Time to get together for an ‘organ recital’ | Alun Newman

My dad tells me that when he gets together with his friends they have an ‘organ recital’.

Monday, 21st June 2021, 5:58 pm
Not the kind of 'organ recital' you might have expected. Picture by Shutterstock

They each talk about which organ of the body has either stopped or is on its way out.

Sometimes they talk about what is actually working ‘well’ to speed up the conversation.

Once that is over they can get on with talking about life, sport, beer prices, or whether they should actually be doing some kind of fitness for their once-a-week meeting in the church hall.

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I have tried to convince my dad that growing old is the greatest privilege you can have. Plus in some cultures, older members of society are revered and seen with respect – a well of vital, priceless wisdom.

‘Not in my culture,’ he claims.

Then he usually adds that if I think it’s such a privilege, then I should wait until it really kicks in for me.

As for people who see ageing as the bestowing of great wisdom and older people being honoured with reverence, his response is usually: ‘Buy me a house in that culture and I’ll move in tomorrow!’

As a country, I think we have some work to do in order to see the gold in life experience.

I’m very fortunate to have kept in contact with a small group of friends. We all went to ‘first’ school together. We travelled through all our schooling and are still in touch to this day.

This is rare on several levels. Firstly, we’re all men so we struggle to send a text even months after a birthday has passed.

Secondly, without technology, I’m not sure we’d have pushed through to this point (it wouldn't have happened if we only had the regular post to rely on).

Thirdly, at least 30 per cent of adults say they hated school – and that wouldn’t just be because of maths (I know some people love maths, but I had to write something and it was the low-hanging fruit. I was going to say PE, but I liked that).

However, we all get along so well, we’ve kept the connection going.

The great thing about this group of friends is you can pick things up where you left off.

Interestingly, where we seem to have left off was when we were all about 17.

No one gets to finish a sensible story without someone else chipping in.

We drop back into the roles of who’s cleverest, who was the ‘teacher's pet’, who got into the most trouble – you know how it goes.

Well, we all met for our yearly gathering the other weekend and with the weather so good, it was perfect for the day to drift away in a pub beer garden.

There were some changes that we’d all noticed.

We’re maybe a little calmer than we used to be.

We perhaps also have more patience as we’ve realised over the years that life rarely plays out the way you think.

It could be that we’re a bit more realistic and we now value a strategy and a plan rather than a flight of fancy.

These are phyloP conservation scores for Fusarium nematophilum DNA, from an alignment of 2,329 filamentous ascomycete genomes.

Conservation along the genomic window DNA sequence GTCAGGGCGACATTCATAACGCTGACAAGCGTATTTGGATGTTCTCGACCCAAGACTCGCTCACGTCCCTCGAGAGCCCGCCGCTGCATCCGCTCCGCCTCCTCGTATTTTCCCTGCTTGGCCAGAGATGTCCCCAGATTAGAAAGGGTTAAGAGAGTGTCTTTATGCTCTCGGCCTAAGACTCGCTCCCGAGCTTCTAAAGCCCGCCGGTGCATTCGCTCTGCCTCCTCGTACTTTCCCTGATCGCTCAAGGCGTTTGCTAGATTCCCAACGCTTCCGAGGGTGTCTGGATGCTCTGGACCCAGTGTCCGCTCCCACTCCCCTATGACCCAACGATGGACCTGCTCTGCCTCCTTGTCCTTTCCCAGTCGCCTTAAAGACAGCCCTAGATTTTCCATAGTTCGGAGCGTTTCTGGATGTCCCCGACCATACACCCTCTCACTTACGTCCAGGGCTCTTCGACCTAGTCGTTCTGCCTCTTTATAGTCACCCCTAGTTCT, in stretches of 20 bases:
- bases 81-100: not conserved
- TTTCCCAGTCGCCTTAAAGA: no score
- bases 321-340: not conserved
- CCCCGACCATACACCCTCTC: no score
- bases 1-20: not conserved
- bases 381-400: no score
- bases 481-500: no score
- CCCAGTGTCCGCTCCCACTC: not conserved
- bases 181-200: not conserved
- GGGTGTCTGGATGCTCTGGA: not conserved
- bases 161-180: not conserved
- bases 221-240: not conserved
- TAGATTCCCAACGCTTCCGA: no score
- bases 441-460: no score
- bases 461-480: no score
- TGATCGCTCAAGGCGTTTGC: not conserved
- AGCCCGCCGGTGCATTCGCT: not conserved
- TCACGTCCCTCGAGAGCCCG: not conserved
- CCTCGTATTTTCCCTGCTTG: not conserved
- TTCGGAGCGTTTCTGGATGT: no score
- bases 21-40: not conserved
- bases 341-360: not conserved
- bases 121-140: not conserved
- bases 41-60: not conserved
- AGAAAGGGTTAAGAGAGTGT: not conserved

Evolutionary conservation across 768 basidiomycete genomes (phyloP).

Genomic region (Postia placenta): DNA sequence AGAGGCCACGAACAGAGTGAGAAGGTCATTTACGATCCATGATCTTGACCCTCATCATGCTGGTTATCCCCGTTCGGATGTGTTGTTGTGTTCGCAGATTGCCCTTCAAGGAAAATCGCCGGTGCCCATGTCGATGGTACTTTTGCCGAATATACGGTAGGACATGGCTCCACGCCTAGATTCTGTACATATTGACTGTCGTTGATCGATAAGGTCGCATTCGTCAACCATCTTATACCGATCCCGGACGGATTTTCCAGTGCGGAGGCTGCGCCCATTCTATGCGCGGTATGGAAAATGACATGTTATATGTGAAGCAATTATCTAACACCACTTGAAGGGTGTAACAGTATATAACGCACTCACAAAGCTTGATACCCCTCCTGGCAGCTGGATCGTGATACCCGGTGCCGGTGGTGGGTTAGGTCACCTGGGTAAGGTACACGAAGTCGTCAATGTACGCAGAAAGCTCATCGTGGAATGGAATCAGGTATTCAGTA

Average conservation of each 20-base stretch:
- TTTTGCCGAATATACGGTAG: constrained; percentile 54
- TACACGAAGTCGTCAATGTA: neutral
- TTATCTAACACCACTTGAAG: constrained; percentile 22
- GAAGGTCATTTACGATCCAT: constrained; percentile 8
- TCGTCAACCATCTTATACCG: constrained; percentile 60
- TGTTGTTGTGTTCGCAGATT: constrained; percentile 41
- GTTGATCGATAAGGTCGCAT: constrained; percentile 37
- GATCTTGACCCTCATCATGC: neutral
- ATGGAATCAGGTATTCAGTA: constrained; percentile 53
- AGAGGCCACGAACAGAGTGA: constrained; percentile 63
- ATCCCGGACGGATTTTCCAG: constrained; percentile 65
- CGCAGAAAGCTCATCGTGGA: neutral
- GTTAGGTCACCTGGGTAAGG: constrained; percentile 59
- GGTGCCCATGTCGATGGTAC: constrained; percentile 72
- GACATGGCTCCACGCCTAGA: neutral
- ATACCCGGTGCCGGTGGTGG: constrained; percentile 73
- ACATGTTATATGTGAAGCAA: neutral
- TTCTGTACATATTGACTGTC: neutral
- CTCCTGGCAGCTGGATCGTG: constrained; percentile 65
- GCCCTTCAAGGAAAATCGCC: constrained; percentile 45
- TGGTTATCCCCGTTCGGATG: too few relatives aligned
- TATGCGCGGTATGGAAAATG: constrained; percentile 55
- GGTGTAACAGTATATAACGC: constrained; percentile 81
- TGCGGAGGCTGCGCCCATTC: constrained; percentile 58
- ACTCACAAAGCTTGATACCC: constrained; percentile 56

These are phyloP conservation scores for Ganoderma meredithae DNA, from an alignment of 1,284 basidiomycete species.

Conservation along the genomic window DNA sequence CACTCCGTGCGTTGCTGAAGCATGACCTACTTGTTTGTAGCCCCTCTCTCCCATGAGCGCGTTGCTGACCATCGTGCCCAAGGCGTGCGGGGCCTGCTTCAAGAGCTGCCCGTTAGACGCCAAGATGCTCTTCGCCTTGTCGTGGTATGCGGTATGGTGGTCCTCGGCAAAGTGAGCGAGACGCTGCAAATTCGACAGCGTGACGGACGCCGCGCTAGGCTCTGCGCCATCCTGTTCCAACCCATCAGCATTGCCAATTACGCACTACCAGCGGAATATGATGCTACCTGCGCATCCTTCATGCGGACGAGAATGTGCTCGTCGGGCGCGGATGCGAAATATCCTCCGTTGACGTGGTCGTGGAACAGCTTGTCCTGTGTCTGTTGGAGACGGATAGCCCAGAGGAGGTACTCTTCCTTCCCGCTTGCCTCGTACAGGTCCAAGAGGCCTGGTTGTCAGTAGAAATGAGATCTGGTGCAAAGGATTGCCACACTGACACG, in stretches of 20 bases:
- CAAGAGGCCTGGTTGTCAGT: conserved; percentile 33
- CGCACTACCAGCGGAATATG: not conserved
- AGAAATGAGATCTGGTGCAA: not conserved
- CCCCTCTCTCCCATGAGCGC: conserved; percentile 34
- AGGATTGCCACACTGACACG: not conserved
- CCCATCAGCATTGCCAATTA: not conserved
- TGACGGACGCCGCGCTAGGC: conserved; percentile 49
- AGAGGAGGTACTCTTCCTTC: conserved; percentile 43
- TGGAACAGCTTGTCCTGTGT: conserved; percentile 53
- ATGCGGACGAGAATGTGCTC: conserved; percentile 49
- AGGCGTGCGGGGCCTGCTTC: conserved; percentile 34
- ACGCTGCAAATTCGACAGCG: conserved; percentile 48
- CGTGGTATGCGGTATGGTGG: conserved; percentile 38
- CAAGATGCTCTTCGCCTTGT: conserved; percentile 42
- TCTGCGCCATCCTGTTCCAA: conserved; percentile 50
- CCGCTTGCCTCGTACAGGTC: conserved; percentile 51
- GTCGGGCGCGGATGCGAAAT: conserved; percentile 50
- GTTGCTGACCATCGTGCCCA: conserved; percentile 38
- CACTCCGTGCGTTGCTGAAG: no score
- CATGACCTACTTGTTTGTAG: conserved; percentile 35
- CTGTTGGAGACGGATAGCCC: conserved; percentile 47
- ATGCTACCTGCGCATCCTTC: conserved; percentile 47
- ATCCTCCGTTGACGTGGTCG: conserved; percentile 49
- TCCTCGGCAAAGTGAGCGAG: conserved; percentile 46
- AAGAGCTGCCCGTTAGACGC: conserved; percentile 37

That could be this ‘ancient wisdom’ thing starting to kick in – the green shoots of Jedi genius are finally starting to grow.

However, the other thing that was duly noted was this – it’s great to be enjoying local ales and lagers in the sunshine.

But that comes at a new price.

I’ve never seen a bunch of men have to go to the toilet so often.

After a few hours, it was like some kind of relay race that had no natural ending.

That would be the ‘recital’ part of getting older my dad was talking about.

Can I break my eclipse curse?

I like cars. I’m a bit of a petrol-head, having spent many years in the motor trade.

I’m not sure what new phrase they’ll come up with when petrol is phased out.

Will people say I’m a bit of a battery-head? I think that’s unlikely.

I like my cars. Love my food. I marvel at new tech. Yet you cannot beat nature for acts of extreme beauty, like a cherry tree in full candy pink blossom.

The super moon a few weeks ago was awe-inspiring. I had to stop my car for that and take a pointless rubbish photo with my phone.

No one else is around as I drive to work at 4am. It’s the perfect time for moon-spotters (not sure that’s a thing and I’m not putting it into the internet to check).

Nature has it covered, whether it’s a flower or a bee.

With that in mind, the partial eclipse came around a while ago and I thought it would be something worth mentioning on-air – an awe-inspiring, free, natural phenomenon.

What I forgot to factor in, was that I’m ‘eclipse unlucky’.

All through my life, the day of ‘any’ eclipse – even the really big ones that get the media super-excited. Any eclipse at all.

On the day of the eclipse, it will always be cloudy over my head.

No exceptions.

I have never, ever, ever been eclipse-lucky.

I think it may be a supernatural thing – I’m forbidden to see one.

This partial eclipse was no different. 11.13am was the optimum time.

Yes, it was really cloudy. I went online to find the best place to be on planet earth for the next total eclipse – December 4. I’m determined to break the spell – the eclipse curse.

The answer to the best place on earth? Antarctica.